I’m currently reading Blood Cross (in the Jane Yellowrock series) by Faith Hunter. The main character is a Native American shifter, and she hunts rogue vampires, solves the central mystery primarily by her heightened Mountain Cat sense of smell. Jane is smart and tough. She researches, interviews, sorts through a tangled web of facts and hunches to find the bad guy, but her nose is how she tracks and identifies the human, animal, and supernatural world. Hunter is a writer who sets a scene with a good deal of description. She’s very sensory in her style, but nowhere is this more evident than when her main character is describing the smells around her. It made me think a bit, because as a writer I don’t always consider smells. Admittedly, my main character isn’t a shifter. She’s much more visual and tactile in her view. Still, as I go back and think about my novels, I realize the only time I get into aromas is when they’re critical to the scene or to reinforce the setting. Is it because my own sense of smell isn’t exactly the best in the world?
I’m finding that the time I spend not writing is as important as the time spent with fingers on the keyboard. I’ve always known my daily jog adds to my creative process. It’s like meditation – feet hitting the pavement in rhythm for five miles. My mind wanders in a stream of consciousness fog and scenes from my novel unfold before me like a movie. Most of my writing is now done between the hours of 9pm and 11pm – after the kids have gone to bed and I can finally focus. It’s become my routine: Kiss the kids goodnight, clean up dinner dishes, pour a cold beer, write. But it’s what happens throughout the day that determines how well that writing session goes. Continue reading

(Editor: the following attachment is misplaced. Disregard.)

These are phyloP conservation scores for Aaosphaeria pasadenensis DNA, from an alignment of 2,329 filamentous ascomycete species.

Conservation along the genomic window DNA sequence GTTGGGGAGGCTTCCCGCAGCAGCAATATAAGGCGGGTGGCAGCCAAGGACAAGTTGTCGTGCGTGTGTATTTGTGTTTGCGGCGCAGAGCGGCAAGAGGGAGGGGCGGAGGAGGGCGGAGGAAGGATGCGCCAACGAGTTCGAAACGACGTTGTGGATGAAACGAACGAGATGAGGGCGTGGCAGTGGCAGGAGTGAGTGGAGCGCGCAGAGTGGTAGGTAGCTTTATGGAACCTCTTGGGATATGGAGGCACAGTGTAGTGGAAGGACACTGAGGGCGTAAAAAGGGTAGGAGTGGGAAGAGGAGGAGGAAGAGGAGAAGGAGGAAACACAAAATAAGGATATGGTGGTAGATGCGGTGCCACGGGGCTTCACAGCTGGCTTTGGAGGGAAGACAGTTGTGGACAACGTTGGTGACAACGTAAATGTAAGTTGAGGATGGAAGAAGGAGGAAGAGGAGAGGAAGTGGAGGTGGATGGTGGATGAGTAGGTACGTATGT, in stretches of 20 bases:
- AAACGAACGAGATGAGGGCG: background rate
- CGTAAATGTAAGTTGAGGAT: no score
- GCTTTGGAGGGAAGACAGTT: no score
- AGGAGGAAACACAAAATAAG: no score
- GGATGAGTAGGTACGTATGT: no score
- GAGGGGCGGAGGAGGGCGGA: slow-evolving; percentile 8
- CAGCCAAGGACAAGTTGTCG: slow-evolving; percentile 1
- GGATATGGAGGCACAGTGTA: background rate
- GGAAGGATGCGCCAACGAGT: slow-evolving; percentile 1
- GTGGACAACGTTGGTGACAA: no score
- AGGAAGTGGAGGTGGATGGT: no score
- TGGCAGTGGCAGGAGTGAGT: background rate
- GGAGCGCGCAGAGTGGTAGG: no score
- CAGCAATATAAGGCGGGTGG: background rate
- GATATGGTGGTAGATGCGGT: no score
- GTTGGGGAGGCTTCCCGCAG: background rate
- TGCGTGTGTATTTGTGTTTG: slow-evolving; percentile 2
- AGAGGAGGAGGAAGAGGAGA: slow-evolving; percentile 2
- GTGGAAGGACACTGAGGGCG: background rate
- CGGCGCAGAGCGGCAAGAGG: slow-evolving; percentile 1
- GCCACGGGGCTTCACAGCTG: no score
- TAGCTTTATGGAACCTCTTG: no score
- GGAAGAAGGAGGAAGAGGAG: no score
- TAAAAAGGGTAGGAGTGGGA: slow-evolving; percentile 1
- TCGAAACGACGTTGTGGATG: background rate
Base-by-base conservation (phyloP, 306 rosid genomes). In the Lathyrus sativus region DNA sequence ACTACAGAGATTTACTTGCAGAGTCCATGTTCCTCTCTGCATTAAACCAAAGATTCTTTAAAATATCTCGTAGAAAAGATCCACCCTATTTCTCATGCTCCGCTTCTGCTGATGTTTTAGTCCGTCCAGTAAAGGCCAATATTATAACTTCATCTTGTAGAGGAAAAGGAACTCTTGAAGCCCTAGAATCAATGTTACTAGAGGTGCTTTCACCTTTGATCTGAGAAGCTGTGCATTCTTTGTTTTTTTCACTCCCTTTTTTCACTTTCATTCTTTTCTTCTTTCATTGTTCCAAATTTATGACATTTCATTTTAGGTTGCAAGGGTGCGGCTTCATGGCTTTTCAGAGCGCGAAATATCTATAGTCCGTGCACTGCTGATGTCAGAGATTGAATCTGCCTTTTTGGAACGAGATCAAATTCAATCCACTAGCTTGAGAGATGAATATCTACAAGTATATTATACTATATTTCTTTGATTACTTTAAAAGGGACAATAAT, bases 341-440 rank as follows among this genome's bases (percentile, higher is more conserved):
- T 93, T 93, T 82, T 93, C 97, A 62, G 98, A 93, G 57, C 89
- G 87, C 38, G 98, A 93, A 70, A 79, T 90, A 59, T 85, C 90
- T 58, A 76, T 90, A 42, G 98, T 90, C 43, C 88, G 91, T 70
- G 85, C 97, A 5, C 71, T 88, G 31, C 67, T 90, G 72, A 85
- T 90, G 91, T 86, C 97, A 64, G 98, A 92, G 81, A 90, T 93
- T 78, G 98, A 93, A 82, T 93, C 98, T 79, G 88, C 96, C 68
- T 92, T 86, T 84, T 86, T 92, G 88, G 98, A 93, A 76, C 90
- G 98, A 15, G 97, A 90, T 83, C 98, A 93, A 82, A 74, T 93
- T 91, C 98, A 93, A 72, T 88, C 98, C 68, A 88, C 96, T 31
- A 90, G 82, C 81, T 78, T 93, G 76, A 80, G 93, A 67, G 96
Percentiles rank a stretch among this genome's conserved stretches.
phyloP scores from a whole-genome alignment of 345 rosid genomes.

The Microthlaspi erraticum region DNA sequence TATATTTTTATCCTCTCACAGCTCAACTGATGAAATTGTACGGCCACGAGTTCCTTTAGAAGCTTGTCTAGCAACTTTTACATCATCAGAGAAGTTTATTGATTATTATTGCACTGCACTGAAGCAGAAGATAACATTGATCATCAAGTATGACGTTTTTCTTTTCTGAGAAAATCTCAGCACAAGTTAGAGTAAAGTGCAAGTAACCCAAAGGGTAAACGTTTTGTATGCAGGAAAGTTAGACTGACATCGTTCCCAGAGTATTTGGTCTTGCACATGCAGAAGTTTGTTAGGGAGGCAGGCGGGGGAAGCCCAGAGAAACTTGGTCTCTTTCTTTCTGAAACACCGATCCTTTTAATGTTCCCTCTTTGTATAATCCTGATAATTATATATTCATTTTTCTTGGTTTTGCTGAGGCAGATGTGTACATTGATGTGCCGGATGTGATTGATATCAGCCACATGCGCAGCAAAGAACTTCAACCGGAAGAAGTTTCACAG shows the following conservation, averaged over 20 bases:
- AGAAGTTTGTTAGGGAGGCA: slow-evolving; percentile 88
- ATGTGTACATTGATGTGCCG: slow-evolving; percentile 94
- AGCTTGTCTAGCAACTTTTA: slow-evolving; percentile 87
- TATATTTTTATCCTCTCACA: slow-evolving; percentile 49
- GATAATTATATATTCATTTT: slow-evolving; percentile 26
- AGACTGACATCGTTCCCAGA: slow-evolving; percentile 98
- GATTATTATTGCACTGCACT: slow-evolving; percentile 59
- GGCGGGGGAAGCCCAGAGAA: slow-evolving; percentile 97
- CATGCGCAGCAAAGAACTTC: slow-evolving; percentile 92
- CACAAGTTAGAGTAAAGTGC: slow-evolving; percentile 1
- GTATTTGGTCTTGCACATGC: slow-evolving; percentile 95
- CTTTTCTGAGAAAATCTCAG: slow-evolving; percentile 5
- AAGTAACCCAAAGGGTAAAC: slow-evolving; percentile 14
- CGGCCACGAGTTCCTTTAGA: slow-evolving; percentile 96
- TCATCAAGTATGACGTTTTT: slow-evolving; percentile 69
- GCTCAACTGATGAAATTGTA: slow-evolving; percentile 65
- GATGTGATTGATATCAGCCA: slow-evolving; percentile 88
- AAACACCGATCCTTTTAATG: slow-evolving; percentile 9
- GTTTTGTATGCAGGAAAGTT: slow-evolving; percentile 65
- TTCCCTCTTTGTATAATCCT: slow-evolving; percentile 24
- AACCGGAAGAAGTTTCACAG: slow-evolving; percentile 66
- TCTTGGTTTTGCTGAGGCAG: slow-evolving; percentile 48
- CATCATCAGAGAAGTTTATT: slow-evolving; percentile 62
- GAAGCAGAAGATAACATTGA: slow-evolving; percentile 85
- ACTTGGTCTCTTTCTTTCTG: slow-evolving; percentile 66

In spite of all the excess imagination in my household, names don’t come easy to us.
There are a few exceptions. One of our sheep is named “Vehicle”, and our late Shepherd mix was named “Pye”. When my then 5 year old son named him, I wasn’t sure if he meant “Pie” as in Apple Pie, or “Pi” as in the mathematical number, of “Py” as in Pyrex. I went for Pye, and like to think he was a little bit of all three. Our one cat, 42, was named after a Hitchhiker’s Guide To The Galaxy reference. Rio was named after the Duran Duran song (those last two were my doing), but other naming endeavors have produced such duds as “Fluffy” and “Baby Kitty”. Continue reading
It’s been a hectic spring for me so far. ELVEN BLOOD was released April 1st, and I’ve been working my substantial rear end off with book promotion. I’ve got a few ads running, and a giveaway at Goodreads. (Click HERE and enter to win one of five signed paperback copies of ELVEN BLOOD – don’t forget to put it on your bookshelf to read!) Then there’s the blog tour – 16 stops from April 29th to March 24th. Keep your eyes on my blog and on my Facebook page because there are some awesome prizes for commenters along the tour. Grand prize for the tour is a Kindle Fire with an ELVEN BLOOD cover skin.
So, yeah – author stuff, the million kid activities requiring Mom Taxi service, then my work decided to explode with a landslide of projects and demands. Everything hit at once, and with the beautiful weather I’m trying to get out and run, horseback ride, and expand out strawberry patch. Writing? Last week I worked ONE day on my next novel. One. Yes, I did pound out 3,500 words, but that’s still far below my usual weekly goals. What’s a writer, a corporate gal, a mom to do when there’s just not enough time in the day?
How do you structure your day? Does the writing come before the tweets and blog posts, or after? Do you occasionally toss the laptop aside and sacrifice daily writing goals to bake in the sun or play a quick game of catch with the kids?
I’ve been following Jennifer Crusie’s Argh Ink blog posts for some time now, living vicariously as she remodels a breezeway between her kitchen and garage into an office – a writing haven. I, on the other hand, have a parlor.
You read that right. I sit on a loveseat in the parlor of our 1820’s farmhouse, with my laptop on a coffee table in front of me, or more often, on my actual lap. Which would be fine if I were just writing, but I’m also working from home most of the week at this point. So I’m on a couch, 8 hours a day, then another 3-4 hours in the evening. Yes, you’re probably imagining what that’s doing to my ever expanding ass, but that is for another blog post. Right now I’m talking about my need for an office, or at least a desk-like piece of furniture in a less highly trafficked area of the house. Continue reading